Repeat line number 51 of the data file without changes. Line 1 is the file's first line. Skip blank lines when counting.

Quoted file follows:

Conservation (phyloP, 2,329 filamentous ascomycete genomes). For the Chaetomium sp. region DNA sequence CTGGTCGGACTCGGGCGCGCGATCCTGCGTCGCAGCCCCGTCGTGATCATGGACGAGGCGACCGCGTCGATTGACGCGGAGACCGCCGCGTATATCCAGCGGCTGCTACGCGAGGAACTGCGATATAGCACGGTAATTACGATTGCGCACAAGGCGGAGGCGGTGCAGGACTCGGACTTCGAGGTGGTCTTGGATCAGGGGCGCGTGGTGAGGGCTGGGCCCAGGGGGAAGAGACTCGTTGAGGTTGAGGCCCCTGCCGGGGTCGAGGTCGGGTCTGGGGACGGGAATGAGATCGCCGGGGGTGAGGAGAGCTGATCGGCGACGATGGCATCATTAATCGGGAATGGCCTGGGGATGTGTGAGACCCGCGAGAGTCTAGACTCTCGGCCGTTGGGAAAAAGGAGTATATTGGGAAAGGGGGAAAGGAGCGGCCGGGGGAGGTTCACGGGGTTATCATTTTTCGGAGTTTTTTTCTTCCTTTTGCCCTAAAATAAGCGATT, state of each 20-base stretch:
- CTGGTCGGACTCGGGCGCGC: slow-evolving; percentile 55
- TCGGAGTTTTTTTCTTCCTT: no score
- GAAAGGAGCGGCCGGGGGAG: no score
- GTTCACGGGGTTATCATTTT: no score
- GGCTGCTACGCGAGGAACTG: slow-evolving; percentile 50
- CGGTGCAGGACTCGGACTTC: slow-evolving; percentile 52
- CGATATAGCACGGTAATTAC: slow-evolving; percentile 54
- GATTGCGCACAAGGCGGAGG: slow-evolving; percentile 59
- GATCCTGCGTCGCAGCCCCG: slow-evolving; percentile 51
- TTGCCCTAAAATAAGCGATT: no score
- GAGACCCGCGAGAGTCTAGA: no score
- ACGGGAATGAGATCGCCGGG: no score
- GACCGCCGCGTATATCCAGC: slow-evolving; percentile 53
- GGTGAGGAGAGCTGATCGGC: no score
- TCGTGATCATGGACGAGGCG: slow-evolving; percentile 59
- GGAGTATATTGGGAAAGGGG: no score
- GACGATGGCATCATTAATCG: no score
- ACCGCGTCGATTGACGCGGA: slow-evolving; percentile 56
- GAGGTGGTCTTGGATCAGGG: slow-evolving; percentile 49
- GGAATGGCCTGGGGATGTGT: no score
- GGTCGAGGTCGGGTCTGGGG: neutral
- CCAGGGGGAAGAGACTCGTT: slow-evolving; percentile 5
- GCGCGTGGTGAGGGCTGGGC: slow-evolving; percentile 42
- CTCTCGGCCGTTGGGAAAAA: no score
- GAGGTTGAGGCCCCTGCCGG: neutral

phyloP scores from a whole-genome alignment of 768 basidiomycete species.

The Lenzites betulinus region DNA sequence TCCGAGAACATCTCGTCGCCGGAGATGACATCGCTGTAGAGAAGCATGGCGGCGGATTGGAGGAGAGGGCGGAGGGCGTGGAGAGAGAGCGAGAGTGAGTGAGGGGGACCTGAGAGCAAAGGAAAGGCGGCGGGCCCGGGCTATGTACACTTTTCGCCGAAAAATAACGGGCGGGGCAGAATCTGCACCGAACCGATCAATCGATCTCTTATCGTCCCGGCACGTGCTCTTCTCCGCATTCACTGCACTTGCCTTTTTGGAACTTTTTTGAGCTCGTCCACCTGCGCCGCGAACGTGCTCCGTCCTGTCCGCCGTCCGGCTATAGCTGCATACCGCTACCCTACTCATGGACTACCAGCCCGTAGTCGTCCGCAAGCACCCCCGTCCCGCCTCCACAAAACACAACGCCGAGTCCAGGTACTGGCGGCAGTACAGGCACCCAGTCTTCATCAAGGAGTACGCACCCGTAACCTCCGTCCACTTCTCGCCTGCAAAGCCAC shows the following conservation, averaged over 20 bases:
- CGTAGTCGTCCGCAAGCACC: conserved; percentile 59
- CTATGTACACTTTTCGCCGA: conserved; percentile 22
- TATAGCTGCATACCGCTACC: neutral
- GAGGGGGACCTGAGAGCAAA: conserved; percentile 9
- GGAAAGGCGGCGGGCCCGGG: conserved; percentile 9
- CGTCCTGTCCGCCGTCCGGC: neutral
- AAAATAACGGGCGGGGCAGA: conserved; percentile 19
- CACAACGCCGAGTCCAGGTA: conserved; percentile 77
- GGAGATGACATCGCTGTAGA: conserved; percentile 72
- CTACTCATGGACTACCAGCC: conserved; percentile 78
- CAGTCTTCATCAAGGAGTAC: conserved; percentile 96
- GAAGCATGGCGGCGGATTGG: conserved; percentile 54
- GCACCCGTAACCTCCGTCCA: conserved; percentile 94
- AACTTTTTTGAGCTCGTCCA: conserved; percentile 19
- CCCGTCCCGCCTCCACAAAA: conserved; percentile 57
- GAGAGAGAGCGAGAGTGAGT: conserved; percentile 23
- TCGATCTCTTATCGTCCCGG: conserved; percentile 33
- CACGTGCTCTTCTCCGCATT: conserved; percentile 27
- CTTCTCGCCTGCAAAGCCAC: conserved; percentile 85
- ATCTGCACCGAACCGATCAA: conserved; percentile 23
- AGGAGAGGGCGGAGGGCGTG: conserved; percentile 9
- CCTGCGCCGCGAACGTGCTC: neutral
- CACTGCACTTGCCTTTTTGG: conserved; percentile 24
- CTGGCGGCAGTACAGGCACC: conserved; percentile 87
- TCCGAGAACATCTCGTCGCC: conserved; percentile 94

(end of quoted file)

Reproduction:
- CACTGCACTTGCCTTTTTGG: conserved; percentile 24